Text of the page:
The outermost layer of your skin performs an important role – it acts as a barrier between your body and the environment and not only prevents allergens, irritants, and harmful germs from entering your body but also limits the loss of water from your body.11 However, if you are deficient in essential fatty acids, it can compromise the barrier function of your skin. Studies show that applying or consuming linoleic acid can correct this and restore the normal barrier function of the skin.12
Incidentally, an essential fatty acid imbalance doesn’t just compromise the barrier function of your skin, it can have other effects also – graying of hair, baldness, and scaly red patches on your scalp (scalp dermatitis), for instance. And as one case study discovered, topical application of safflower oil was able to reverse these symptoms in a person suffering from this deficiency.13
If you have an allergy to ragweed or other plants in the Asteraceae family, safflower may be out of bounds. Experiment with a small quantity in food before you start using it regularly. Make sure you do an allergy patch test before using it on the skin as well.
|↑1||A dose of safflower oil each day might help keep heart disease at bay. The Ohio State University.|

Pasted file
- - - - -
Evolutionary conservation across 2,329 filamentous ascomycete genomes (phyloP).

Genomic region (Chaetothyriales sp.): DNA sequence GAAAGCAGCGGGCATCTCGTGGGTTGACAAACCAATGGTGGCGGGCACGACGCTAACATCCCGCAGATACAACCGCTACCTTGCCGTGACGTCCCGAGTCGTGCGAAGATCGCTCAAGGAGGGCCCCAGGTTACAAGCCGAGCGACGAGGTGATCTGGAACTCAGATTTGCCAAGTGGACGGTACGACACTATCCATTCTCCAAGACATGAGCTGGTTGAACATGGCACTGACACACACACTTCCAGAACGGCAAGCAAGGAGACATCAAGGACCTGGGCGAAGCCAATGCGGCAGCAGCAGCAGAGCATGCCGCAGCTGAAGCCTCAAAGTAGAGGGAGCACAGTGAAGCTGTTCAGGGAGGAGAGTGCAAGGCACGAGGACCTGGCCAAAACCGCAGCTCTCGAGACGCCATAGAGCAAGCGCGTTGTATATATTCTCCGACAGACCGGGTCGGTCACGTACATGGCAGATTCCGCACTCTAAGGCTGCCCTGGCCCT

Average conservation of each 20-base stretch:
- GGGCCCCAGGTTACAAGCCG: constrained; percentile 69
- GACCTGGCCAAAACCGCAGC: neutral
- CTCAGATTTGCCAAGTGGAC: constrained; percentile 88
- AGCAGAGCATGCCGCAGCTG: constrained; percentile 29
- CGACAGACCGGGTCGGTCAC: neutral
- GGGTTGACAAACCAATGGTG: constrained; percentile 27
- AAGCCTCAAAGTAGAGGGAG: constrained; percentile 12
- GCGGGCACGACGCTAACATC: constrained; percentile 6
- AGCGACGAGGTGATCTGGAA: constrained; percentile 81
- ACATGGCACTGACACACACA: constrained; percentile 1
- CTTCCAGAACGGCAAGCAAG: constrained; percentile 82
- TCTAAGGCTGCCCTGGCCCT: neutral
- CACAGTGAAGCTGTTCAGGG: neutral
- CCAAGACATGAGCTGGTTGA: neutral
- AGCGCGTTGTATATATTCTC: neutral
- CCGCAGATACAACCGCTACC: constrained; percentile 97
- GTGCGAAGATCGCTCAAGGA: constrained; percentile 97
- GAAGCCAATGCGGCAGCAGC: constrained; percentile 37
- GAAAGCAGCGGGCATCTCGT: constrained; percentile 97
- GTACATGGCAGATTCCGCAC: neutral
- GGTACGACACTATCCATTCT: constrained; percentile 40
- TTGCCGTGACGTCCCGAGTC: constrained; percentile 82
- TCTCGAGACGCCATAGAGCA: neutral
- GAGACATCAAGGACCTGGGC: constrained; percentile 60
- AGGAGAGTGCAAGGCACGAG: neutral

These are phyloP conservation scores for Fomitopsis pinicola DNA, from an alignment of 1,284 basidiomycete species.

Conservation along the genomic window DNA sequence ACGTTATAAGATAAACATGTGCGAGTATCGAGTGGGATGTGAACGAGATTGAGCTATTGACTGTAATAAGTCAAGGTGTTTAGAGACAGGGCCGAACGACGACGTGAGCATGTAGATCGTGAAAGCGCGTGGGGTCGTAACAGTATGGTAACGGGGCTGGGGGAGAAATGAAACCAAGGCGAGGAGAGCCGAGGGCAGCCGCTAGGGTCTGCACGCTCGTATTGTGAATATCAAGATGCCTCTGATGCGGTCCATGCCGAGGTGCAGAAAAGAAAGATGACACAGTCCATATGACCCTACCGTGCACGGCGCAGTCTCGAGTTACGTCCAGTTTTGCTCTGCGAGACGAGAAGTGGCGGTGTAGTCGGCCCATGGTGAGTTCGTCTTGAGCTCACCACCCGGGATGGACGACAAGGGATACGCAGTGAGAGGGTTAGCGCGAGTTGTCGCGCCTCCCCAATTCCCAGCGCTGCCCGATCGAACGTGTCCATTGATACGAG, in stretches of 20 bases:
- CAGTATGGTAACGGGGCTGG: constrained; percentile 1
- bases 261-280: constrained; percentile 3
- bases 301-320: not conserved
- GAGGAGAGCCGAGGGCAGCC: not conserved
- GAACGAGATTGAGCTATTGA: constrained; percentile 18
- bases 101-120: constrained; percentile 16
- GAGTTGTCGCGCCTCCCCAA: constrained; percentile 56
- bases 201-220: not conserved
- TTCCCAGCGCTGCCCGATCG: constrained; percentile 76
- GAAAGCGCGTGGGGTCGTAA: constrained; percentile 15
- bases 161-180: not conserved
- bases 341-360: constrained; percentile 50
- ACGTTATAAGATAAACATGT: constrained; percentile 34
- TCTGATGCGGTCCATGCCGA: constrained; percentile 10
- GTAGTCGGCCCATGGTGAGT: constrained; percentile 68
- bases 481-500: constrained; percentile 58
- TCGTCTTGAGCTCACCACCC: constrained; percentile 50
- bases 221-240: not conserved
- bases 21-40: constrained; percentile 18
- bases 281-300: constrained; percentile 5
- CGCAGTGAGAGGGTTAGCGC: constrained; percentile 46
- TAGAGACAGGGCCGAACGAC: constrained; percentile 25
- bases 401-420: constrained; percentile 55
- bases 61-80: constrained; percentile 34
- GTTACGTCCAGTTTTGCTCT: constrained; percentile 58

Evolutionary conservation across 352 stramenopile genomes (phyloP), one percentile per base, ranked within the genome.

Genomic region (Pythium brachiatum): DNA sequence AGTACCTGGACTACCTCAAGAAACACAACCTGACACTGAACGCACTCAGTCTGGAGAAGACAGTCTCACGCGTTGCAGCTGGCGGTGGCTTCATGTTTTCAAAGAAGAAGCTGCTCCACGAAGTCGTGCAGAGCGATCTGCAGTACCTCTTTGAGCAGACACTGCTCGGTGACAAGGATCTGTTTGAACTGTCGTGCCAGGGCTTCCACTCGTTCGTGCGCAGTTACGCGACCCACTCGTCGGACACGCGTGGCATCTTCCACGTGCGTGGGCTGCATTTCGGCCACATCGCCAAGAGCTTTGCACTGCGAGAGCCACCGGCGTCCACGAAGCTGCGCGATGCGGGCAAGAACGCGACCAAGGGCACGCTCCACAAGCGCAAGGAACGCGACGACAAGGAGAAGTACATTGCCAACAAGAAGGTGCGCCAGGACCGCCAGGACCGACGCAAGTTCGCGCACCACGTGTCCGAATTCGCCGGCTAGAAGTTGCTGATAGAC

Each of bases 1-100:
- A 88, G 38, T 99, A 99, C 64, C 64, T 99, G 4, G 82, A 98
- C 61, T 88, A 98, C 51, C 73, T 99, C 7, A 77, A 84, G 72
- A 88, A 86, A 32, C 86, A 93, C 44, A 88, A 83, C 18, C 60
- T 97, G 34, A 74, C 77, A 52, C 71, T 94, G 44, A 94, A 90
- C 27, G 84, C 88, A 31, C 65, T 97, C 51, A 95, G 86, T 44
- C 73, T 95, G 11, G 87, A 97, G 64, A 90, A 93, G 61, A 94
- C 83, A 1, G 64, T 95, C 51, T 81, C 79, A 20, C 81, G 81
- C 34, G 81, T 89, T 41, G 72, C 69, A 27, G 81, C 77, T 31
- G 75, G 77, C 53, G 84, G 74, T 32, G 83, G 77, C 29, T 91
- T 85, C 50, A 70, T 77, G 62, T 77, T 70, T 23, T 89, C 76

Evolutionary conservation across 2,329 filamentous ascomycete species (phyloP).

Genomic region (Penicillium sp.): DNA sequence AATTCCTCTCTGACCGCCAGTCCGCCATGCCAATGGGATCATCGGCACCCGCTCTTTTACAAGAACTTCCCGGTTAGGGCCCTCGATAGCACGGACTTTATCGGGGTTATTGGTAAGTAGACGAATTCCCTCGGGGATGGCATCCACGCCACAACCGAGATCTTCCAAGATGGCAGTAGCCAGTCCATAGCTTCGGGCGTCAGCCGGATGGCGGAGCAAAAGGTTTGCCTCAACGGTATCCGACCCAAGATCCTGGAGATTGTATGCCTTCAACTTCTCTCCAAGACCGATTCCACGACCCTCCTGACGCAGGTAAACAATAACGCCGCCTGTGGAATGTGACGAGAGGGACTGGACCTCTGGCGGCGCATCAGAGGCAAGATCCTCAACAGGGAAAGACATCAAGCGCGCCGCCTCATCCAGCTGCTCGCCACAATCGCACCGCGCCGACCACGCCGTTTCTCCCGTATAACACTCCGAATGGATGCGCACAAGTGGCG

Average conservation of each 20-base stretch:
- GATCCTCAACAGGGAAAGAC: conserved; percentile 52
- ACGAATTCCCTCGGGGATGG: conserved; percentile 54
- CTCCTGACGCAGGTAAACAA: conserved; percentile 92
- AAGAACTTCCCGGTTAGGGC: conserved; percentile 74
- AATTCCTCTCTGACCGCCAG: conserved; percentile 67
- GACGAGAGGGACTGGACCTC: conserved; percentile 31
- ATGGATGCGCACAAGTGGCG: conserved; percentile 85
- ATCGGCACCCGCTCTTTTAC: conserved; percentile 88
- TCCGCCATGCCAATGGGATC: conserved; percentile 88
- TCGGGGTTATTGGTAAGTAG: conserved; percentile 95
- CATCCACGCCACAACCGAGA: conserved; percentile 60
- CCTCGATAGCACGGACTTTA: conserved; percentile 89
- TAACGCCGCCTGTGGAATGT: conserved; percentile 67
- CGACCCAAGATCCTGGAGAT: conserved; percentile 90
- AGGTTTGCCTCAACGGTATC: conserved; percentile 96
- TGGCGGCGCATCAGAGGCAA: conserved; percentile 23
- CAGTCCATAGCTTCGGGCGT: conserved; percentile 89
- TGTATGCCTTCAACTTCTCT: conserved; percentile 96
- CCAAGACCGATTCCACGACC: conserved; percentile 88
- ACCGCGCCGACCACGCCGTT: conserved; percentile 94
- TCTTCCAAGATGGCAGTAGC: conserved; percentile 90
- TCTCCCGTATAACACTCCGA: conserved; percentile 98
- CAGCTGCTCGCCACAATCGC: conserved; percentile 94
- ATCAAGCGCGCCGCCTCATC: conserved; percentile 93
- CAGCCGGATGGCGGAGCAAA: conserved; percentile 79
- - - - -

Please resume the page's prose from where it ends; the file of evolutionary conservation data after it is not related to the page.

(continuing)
|↑2||Goldstein, Myrna Chandler, and Mark A. Goldstein. Healthy Oils: Fact versus Fiction: Fact Versus Fiction. ABC-CLIO, 2014.|
|↑3||Lin, Tzu-Kai, Lily Zhong, and Juan Luis Santiago. “Anti-Inflammatory and Skin Barrier Repair Effects of Topical Application of Some Plant Oils.” International journal of molecular sciences 19, no. 1 (2017): 70.|
|↑4||Letawe, C., M. Boone, and G. E. Pierard. “Digital image analysis of the effect of topically applied linoleic acid on acne microcomedones.” Clinical and experimental dermatology 23, no. 2 (1998): 56-58.|
|↑5||Ando, Hideya, Atsuko Ryu, Akira Hashimoto, Masahiro Oka, and Masamitsu Ichihashi. “Linoleic acid and α-linolenic acid lightens ultraviolet-induced hyperpigmentation of the skin.” Archives of dermatological research 290, no. 7 (1998): 375-381.|